Seth Benz, director of the Bird Ecology Lab at the Schoodic Education and Research Center of Acadia National Park, discusses the importance of bird observation as the seasons turn. He says detailed information on fall behaviors can help scientists puzzle out the effects of climate change on different species. Benz notes that while animal numbers and locations are crucial, bird diet is also of great interest. See his tips here.
Tips for fall observation! Professor Lois Stack of UMaine offers Signs of the Seasons volunteers helpful pointers as we move into fall, a season of dramatic change that offers many opportunities to see phenology in action. In fact, detailing changes to plant life is every bit as crucial now as in the spring. See her tips here.
Signs of the Seasons is expanding its reach beyond the state of Maine. The program has begun training volunteers in New Hampshire and changing its focus to New England as a whole. “The program has attracted interest outside the state of Maine and we want to invite interested volunteers to join us in observing the detailed turns of phenology,” said program director Ezperanza Stancioff, a Climate Change Educator at University of Maine Cooperative Extension and Maine Sea Grant. She said the program is open to further expansion in the New England region. Please contact us for additional information.
Dr. Orrin Shane’s lifelong interest in milkweed began when he was a boy in the 1940s. He and his childhood friends picked bushels of the plants for the war effort. The fluffy insides of pods were used to fill life preservers for soldiers overseas. “That was my introduction to milkweed,” Shane said. “It is a plant of many faces.” Today, as a volunteer of the Signs of the Seasons phenology program, Shane regularly observes milkweed for signs of Monarch butterflies and caterpillars. He found his current stand accidentally after a futile search of his Portland neighborhood. Read more.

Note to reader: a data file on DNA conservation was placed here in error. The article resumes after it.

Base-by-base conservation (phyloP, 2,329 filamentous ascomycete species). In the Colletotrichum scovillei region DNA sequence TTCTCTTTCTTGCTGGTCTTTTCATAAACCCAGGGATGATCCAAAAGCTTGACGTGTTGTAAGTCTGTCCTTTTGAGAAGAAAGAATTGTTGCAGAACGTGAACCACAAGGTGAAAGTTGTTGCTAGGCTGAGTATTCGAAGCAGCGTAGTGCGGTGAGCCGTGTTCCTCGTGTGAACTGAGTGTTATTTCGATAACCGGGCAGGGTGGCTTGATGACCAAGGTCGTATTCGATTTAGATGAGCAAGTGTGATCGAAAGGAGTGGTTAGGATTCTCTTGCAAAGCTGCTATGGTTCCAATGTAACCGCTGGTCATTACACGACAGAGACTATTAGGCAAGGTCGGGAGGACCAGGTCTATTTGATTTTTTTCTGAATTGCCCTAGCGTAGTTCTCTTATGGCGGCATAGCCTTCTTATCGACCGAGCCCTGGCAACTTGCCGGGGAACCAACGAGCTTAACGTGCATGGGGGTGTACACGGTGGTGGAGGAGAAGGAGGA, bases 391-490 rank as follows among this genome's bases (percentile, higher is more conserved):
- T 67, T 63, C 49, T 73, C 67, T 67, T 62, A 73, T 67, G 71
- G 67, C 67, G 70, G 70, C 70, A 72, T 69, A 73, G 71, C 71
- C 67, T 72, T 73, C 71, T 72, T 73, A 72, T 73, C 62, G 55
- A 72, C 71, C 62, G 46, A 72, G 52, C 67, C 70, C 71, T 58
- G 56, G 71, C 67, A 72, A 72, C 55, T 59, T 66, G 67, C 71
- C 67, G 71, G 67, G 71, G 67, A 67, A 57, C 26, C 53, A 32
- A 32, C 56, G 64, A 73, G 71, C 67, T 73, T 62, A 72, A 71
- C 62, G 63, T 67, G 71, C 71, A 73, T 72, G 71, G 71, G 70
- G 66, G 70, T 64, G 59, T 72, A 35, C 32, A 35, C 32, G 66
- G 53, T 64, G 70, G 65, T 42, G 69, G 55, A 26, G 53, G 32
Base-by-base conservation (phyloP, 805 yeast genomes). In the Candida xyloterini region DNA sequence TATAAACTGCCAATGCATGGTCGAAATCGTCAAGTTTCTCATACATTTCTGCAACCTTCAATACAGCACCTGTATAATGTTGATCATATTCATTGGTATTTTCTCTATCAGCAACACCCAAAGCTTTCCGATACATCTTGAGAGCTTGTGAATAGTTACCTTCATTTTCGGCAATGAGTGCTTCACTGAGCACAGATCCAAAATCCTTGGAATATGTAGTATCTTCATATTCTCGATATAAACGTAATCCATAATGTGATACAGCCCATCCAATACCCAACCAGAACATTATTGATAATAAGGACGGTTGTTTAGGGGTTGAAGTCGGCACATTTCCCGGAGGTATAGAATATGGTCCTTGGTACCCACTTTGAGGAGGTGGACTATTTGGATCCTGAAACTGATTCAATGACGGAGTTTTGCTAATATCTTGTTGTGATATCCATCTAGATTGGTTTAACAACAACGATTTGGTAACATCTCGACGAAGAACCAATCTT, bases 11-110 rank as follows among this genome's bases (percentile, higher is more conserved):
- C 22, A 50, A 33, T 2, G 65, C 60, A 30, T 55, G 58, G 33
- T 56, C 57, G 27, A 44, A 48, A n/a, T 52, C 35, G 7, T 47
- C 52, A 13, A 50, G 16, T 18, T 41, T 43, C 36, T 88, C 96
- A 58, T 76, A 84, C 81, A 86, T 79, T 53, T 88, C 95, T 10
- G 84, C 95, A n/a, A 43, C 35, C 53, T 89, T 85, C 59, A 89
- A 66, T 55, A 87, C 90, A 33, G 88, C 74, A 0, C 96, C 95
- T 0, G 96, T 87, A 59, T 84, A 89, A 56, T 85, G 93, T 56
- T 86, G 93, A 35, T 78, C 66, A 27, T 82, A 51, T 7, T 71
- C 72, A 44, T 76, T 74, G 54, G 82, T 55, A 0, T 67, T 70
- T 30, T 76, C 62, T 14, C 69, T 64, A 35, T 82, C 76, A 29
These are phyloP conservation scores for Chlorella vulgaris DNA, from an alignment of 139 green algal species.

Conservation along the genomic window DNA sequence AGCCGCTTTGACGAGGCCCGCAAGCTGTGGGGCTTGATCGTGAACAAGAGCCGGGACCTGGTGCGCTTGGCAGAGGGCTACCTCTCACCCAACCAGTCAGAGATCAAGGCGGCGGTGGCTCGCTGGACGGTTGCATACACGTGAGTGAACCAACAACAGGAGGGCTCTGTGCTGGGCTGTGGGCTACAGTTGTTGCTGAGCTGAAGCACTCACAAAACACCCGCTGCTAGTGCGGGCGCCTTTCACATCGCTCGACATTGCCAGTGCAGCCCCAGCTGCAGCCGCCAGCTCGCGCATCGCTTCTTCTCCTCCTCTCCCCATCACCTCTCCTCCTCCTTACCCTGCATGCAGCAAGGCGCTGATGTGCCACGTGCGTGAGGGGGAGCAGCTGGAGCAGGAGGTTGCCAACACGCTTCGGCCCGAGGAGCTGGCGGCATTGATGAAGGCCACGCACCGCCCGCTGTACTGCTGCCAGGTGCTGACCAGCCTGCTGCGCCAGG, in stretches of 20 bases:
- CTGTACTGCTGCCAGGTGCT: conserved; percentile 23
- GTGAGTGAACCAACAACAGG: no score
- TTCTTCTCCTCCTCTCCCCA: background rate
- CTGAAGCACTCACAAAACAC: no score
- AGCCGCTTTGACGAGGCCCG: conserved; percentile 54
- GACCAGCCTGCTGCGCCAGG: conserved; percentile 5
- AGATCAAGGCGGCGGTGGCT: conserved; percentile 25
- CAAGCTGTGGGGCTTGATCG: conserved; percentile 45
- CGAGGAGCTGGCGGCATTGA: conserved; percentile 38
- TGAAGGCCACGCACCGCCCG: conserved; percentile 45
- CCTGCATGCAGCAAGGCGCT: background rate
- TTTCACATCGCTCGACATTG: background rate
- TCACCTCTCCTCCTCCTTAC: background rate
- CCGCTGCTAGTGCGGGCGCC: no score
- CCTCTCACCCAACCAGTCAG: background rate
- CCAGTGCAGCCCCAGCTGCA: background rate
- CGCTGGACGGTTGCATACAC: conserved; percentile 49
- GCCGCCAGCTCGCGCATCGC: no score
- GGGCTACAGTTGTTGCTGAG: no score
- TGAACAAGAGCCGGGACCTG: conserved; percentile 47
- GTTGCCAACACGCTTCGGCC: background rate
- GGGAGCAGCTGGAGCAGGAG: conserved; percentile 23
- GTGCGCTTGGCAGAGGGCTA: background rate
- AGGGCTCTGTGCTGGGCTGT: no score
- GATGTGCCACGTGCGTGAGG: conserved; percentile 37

Maine’s hearty pod-bearing milkweed is an essential part of seasonal change. The stalky perennial provides annual food and shelter to butterflies in all stages of metamorphosis. The insects depend on the safe haven provided by Maine’s three types of milkweed plants: the sun-loving butterfly and common types and the purple-flowered swamp variety. Maine gardeners also plant non-native species as ornamentals or to attract butterflies. Found primarily in North America, the plant provides butterflies and caterpillars shelter, food and defense against predators. Monarchs, for example, lay their eggs almost exclusively on milkweed. After hatching, monarch larvae feed on the leaves, ingesting the plant’s toxins. This brilliant trick of nature makes both caterpillars and butterflies unpalatable to predators such as birds and small rodents. Read more
Signs of the Seasons is a citizen science program that engages children and adults in science through observation of plant and animal phenology. What is phenology? It is the study of the seasonal timing of recurring life events, such as animal migrations, insect metamorphoses and foliage changes. Many of these “signs of the seasons” have shifted as a result of a changing climate. Observation of what is happening and when in one’s backyard or local park helps scientists and managers answer questions that affect Maine’s forests, crops, and day-to-day lives. “Fishermen and farmers understand the timing of life cycles of plants and animals,” said Esperanza Stancioff, climate change educator for University of Maine Cooperative Extension/Maine Sea Grant program and co-coordinator of the program with Beth Bisson of Maine Sea Grant. “It is a part of their daily lives to observe and note changes. For example, lobstermen know when the lobsters generally shed.” Maine lobstermen were shocked last year to find lobsters shedding their shells in late spring, earlier than had been seen in recent history. Read the rest of the article.